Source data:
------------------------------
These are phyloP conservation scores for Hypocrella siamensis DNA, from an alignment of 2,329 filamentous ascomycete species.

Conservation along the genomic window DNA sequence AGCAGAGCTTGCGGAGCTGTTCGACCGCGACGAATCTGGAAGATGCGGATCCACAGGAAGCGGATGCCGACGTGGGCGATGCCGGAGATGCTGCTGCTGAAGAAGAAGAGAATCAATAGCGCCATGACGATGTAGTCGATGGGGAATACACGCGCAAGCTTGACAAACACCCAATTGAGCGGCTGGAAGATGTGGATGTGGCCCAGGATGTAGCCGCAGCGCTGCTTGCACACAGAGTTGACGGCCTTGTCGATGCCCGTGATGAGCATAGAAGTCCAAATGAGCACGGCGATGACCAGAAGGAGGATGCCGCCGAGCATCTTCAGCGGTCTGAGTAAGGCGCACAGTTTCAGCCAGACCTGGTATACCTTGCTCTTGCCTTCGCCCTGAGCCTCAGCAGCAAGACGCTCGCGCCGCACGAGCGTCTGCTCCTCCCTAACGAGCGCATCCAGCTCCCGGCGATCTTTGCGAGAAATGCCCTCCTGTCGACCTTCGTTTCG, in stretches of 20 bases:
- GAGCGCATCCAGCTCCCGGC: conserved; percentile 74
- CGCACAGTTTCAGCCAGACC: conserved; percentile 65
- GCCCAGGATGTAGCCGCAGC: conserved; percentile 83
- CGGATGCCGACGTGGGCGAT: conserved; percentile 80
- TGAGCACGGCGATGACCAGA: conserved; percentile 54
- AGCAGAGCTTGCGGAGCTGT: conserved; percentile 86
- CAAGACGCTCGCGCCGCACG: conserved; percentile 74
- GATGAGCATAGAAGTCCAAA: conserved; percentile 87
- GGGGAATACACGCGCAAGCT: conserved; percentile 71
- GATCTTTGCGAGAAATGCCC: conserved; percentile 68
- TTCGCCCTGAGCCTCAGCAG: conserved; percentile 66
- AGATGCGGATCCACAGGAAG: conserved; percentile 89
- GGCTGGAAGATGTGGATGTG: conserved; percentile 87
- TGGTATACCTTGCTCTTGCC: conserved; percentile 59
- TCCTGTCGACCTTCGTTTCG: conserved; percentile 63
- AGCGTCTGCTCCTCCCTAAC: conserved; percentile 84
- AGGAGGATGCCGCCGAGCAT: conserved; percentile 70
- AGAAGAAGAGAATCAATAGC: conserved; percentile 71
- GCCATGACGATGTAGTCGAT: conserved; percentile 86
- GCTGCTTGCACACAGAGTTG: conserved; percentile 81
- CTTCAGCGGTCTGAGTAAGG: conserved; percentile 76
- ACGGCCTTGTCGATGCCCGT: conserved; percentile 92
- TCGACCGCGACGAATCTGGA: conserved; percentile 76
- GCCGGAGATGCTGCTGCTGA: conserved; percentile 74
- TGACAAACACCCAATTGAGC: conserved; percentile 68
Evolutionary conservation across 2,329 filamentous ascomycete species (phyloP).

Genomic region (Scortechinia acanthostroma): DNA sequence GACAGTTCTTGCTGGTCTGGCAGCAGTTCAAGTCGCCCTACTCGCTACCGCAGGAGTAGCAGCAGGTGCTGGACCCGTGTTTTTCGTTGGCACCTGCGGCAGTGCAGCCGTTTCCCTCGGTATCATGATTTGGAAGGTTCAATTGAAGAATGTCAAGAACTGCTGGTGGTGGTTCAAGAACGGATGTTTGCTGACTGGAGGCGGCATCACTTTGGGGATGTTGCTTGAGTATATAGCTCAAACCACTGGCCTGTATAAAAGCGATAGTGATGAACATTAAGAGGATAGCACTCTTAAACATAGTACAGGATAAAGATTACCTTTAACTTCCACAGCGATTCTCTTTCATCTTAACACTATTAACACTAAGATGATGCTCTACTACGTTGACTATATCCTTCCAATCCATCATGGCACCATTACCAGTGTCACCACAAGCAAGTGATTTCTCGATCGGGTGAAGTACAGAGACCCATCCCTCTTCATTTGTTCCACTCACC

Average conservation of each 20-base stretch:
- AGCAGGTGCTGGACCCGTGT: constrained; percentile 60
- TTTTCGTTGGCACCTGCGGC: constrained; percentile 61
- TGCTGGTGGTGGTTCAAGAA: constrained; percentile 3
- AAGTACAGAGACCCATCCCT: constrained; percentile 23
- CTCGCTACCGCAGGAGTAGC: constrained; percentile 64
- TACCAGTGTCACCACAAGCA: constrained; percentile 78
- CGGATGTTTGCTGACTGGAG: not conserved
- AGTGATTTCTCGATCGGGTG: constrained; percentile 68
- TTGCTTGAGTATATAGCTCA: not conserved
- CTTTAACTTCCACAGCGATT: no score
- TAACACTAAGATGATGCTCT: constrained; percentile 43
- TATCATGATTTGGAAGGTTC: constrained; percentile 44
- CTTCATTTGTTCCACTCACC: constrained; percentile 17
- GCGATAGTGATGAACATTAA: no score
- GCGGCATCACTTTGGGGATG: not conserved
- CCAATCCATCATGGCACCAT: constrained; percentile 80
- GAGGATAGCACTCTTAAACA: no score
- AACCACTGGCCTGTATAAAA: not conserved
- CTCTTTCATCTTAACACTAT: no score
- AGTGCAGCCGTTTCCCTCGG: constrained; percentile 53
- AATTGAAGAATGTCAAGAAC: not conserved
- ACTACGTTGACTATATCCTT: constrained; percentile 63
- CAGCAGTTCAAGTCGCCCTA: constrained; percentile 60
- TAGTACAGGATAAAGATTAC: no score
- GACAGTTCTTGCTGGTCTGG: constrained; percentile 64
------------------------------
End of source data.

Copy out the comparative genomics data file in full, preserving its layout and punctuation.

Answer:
These are phyloP conservation scores for Hypocrella siamensis DNA, from an alignment of 2,329 filamentous ascomycete species.

Conservation along the genomic window DNA sequence AGCAGAGCTTGCGGAGCTGTTCGACCGCGACGAATCTGGAAGATGCGGATCCACAGGAAGCGGATGCCGACGTGGGCGATGCCGGAGATGCTGCTGCTGAAGAAGAAGAGAATCAATAGCGCCATGACGATGTAGTCGATGGGGAATACACGCGCAAGCTTGACAAACACCCAATTGAGCGGCTGGAAGATGTGGATGTGGCCCAGGATGTAGCCGCAGCGCTGCTTGCACACAGAGTTGACGGCCTTGTCGATGCCCGTGATGAGCATAGAAGTCCAAATGAGCACGGCGATGACCAGAAGGAGGATGCCGCCGAGCATCTTCAGCGGTCTGAGTAAGGCGCACAGTTTCAGCCAGACCTGGTATACCTTGCTCTTGCCTTCGCCCTGAGCCTCAGCAGCAAGACGCTCGCGCCGCACGAGCGTCTGCTCCTCCCTAACGAGCGCATCCAGCTCCCGGCGATCTTTGCGAGAAATGCCCTCCTGTCGACCTTCGTTTCG, in stretches of 20 bases:
- GAGCGCATCCAGCTCCCGGC: conserved; percentile 74
- CGCACAGTTTCAGCCAGACC: conserved; percentile 65
- GCCCAGGATGTAGCCGCAGC: conserved; percentile 83
- CGGATGCCGACGTGGGCGAT: conserved; percentile 80
- TGAGCACGGCGATGACCAGA: conserved; percentile 54
- AGCAGAGCTTGCGGAGCTGT: conserved; percentile 86
- CAAGACGCTCGCGCCGCACG: conserved; percentile 74
- GATGAGCATAGAAGTCCAAA: conserved; percentile 87
- GGGGAATACACGCGCAAGCT: conserved; percentile 71
- GATCTTTGCGAGAAATGCCC: conserved; percentile 68
- TTCGCCCTGAGCCTCAGCAG: conserved; percentile 66
- AGATGCGGATCCACAGGAAG: conserved; percentile 89
- GGCTGGAAGATGTGGATGTG: conserved; percentile 87
- TGGTATACCTTGCTCTTGCC: conserved; percentile 59
- TCCTGTCGACCTTCGTTTCG: conserved; percentile 63
- AGCGTCTGCTCCTCCCTAAC: conserved; percentile 84
- AGGAGGATGCCGCCGAGCAT: conserved; percentile 70
- AGAAGAAGAGAATCAATAGC: conserved; percentile 71
- GCCATGACGATGTAGTCGAT: conserved; percentile 86
- GCTGCTTGCACACAGAGTTG: conserved; percentile 81
- CTTCAGCGGTCTGAGTAAGG: conserved; percentile 76
- ACGGCCTTGTCGATGCCCGT: conserved; percentile 92
- TCGACCGCGACGAATCTGGA: conserved; percentile 76
- GCCGGAGATGCTGCTGCTGA: conserved; percentile 74
- TGACAAACACCCAATTGAGC: conserved; percentile 68
Evolutionary conservation across 2,329 filamentous ascomycete species (phyloP).

Genomic region (Scortechinia acanthostroma): DNA sequence GACAGTTCTTGCTGGTCTGGCAGCAGTTCAAGTCGCCCTACTCGCTACCGCAGGAGTAGCAGCAGGTGCTGGACCCGTGTTTTTCGTTGGCACCTGCGGCAGTGCAGCCGTTTCCCTCGGTATCATGATTTGGAAGGTTCAATTGAAGAATGTCAAGAACTGCTGGTGGTGGTTCAAGAACGGATGTTTGCTGACTGGAGGCGGCATCACTTTGGGGATGTTGCTTGAGTATATAGCTCAAACCACTGGCCTGTATAAAAGCGATAGTGATGAACATTAAGAGGATAGCACTCTTAAACATAGTACAGGATAAAGATTACCTTTAACTTCCACAGCGATTCTCTTTCATCTTAACACTATTAACACTAAGATGATGCTCTACTACGTTGACTATATCCTTCCAATCCATCATGGCACCATTACCAGTGTCACCACAAGCAAGTGATTTCTCGATCGGGTGAAGTACAGAGACCCATCCCTCTTCATTTGTTCCACTCACC

Average conservation of each 20-base stretch:
- AGCAGGTGCTGGACCCGTGT: constrained; percentile 60
- TTTTCGTTGGCACCTGCGGC: constrained; percentile 61
- TGCTGGTGGTGGTTCAAGAA: constrained; percentile 3
- AAGTACAGAGACCCATCCCT: constrained; percentile 23
- CTCGCTACCGCAGGAGTAGC: constrained; percentile 64
- TACCAGTGTCACCACAAGCA: constrained; percentile 78
- CGGATGTTTGCTGACTGGAG: not conserved
- AGTGATTTCTCGATCGGGTG: constrained; percentile 68
- TTGCTTGAGTATATAGCTCA: not conserved
- CTTTAACTTCCACAGCGATT: no score
- TAACACTAAGATGATGCTCT: constrained; percentile 43
- TATCATGATTTGGAAGGTTC: constrained; percentile 44
- CTTCATTTGTTCCACTCACC: constrained; percentile 17
- GCGATAGTGATGAACATTAA: no score
- GCGGCATCACTTTGGGGATG: not conserved
- CCAATCCATCATGGCACCAT: constrained; percentile 80
- GAGGATAGCACTCTTAAACA: no score
- AACCACTGGCCTGTATAAAA: not conserved
- CTCTTTCATCTTAACACTAT: no score
- AGTGCAGCCGTTTCCCTCGG: constrained; percentile 53
- AATTGAAGAATGTCAAGAAC: not conserved
- ACTACGTTGACTATATCCTT: constrained; percentile 63
- CAGCAGTTCAAGTCGCCCTA: constrained; percentile 60
- TAGTACAGGATAAAGATTAC: no score
- GACAGTTCTTGCTGGTCTGG: constrained; percentile 64